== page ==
More information on encryption including user instructions for operating MacOSX FileVault, Windows EFS, and PGP Whole Disk Encryption.
With a "wired" network, you have a cable that goes from your computer to a point on the network. When you go to a website, the network traffic is sent along the cable. The switch or hub on the other end of the cable takes your traffic, and passes it along to its destination.
With a wireless network (often called Wifi), there are no wires and, similar to radio waves, your network traffic is broadcast to the area around you. On a wireless network, an access point has to receive your wireless traffic and send it along to its destination. Because the signal is broadcast through the air, sometimes as far as several hundred feet, anyone with a wireless equipped device can gain access to your network.
- Take precautions. Unless you take certain steps to secure your wireless connection, others can use the open broadcasting to "piggyback" or steal your wireless connection to the Internet, access the information you send over the connection, or use your connection to send spam or commit a crime.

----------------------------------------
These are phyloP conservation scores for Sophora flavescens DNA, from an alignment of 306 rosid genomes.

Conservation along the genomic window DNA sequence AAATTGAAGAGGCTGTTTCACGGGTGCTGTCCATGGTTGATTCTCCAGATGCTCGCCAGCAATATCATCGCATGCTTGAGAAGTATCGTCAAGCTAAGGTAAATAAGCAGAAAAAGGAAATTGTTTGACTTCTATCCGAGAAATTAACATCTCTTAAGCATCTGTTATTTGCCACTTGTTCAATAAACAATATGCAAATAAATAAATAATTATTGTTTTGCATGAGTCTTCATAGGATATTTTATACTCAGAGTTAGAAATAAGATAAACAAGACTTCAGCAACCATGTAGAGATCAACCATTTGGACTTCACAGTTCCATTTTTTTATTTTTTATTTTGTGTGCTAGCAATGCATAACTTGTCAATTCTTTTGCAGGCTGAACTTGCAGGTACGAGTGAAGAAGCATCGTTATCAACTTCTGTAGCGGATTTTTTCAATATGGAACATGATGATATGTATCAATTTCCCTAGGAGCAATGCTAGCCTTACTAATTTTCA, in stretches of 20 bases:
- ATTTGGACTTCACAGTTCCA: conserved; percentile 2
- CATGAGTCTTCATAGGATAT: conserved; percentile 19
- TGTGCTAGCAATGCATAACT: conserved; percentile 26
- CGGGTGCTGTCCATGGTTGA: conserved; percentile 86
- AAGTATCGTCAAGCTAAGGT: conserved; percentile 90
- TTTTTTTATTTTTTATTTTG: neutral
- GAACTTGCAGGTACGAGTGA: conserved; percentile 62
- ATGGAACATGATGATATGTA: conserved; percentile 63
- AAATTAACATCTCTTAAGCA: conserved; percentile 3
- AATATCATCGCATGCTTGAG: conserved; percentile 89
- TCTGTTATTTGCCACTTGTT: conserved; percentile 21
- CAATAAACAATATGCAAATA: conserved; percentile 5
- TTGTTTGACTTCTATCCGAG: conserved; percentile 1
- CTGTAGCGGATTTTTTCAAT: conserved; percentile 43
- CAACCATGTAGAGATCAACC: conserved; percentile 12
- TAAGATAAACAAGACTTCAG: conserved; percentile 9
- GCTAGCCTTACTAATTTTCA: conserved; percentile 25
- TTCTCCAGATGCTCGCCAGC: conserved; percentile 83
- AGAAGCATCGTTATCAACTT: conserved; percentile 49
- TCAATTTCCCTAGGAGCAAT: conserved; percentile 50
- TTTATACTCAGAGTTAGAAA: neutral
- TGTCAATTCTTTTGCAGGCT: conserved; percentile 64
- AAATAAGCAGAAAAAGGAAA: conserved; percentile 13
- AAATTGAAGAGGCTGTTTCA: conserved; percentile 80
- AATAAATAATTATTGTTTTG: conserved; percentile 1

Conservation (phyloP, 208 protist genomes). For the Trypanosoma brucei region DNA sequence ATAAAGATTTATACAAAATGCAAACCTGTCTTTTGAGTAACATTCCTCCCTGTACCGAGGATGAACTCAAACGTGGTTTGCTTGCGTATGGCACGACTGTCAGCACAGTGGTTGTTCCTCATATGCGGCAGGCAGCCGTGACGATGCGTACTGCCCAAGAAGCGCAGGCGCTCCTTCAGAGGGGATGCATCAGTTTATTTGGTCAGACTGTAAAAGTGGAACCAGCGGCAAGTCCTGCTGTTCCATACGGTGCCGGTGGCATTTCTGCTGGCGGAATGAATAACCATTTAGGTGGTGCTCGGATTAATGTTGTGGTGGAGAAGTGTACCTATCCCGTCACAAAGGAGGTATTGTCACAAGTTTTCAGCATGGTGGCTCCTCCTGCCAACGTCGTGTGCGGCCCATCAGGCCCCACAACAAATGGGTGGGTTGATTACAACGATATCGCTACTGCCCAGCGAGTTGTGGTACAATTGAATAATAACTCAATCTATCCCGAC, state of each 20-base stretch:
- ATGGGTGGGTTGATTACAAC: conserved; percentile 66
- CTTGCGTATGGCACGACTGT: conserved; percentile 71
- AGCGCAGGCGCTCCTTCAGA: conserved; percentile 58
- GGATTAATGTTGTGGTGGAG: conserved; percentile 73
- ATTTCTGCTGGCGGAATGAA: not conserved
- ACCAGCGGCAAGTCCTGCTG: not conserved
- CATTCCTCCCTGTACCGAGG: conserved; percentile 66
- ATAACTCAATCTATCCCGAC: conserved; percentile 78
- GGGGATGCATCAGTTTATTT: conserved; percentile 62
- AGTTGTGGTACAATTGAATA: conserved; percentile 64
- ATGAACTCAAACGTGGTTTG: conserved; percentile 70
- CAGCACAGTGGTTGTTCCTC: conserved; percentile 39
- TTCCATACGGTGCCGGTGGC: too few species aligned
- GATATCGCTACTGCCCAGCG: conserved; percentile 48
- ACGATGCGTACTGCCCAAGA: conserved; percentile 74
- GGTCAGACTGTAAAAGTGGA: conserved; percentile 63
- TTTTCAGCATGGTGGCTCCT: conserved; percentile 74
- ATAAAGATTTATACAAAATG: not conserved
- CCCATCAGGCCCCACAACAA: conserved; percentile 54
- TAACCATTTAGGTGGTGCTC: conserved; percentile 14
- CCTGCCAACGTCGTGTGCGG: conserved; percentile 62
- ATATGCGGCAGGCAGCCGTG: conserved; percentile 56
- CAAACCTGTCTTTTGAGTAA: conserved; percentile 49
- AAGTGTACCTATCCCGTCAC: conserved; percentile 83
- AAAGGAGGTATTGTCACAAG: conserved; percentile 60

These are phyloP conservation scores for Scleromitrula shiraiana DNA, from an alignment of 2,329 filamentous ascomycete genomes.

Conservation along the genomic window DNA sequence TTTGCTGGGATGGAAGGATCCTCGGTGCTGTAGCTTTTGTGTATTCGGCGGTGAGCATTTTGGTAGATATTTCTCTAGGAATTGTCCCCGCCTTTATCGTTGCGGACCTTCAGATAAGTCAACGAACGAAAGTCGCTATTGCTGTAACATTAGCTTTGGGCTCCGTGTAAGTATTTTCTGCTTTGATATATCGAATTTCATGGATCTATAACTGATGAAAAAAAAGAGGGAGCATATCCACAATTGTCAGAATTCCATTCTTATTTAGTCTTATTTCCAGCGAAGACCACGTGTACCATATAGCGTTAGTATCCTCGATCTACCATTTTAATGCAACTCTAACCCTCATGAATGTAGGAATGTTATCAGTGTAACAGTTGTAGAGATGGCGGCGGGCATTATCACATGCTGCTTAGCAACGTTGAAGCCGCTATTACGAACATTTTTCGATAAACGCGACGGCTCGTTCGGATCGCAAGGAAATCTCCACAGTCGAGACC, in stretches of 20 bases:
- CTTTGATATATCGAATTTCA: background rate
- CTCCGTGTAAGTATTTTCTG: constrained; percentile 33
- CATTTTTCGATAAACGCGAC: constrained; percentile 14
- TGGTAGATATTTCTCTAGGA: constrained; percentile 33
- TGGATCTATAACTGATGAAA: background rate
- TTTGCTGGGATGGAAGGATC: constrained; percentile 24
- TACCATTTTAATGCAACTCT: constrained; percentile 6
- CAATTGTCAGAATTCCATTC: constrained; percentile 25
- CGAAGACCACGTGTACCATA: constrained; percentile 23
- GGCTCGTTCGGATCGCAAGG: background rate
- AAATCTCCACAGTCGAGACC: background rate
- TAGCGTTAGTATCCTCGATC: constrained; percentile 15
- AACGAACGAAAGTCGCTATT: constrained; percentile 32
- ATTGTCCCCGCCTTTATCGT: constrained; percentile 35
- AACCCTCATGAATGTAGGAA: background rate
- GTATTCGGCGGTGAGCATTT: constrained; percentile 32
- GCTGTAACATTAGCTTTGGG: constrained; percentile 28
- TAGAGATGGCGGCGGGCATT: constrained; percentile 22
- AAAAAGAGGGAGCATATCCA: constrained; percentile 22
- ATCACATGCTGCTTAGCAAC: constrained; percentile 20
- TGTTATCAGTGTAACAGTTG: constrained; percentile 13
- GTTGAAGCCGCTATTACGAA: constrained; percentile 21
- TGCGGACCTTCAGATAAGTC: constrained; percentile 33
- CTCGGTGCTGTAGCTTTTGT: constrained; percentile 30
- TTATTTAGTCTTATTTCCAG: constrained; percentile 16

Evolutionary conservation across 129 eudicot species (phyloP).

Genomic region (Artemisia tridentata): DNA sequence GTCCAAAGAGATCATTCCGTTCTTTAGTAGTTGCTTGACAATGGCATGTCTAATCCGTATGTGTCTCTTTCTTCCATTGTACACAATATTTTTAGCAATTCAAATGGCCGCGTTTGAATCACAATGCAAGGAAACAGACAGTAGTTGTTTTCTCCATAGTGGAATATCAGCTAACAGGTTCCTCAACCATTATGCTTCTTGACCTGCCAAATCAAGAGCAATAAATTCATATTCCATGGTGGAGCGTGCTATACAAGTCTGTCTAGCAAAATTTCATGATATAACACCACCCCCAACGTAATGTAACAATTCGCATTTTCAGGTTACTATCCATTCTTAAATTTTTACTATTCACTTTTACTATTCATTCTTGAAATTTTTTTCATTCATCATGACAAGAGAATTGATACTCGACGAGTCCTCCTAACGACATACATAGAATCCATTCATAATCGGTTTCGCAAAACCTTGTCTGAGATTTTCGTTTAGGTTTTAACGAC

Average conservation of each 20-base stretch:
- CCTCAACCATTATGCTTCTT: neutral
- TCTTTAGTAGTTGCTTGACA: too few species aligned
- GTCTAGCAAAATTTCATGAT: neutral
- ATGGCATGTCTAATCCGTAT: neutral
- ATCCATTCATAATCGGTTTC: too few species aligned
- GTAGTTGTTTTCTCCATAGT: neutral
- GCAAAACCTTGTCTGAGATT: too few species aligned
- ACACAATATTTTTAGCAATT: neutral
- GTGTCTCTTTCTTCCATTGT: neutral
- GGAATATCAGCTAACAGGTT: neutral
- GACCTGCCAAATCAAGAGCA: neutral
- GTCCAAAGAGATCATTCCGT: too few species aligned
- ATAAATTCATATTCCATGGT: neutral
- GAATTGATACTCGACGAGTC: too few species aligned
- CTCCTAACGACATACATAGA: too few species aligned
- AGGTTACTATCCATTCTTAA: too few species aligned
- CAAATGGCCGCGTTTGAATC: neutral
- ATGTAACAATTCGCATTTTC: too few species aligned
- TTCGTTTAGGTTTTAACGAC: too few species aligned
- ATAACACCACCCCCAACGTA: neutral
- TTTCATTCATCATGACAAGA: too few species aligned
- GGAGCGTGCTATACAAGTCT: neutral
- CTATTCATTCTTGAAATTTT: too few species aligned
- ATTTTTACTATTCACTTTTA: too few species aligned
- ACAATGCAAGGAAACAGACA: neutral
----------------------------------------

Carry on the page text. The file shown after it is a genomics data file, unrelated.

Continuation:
- Use secure wireless connections. Most routers and base stations come with the ability to encrypt, however, this may be turned off when you first receive the device. Turn the encryption on. If you don't know how, check the instructions or the manufacturer's website.
- Never, ever send account and password information over an open (unsecure) wireless connection.You are broadcasting to everyone within the radius of your wireless signal, which can be several hundred feet, all of your personal information and account information. They can use this to compromise your accounts (e.g. email, financial, system/application access), steal your identity, or commit fraud in your name.
- How to Protect Myself
- Good Security Habits
- More information on viruses and spyware and how to avoid these threats.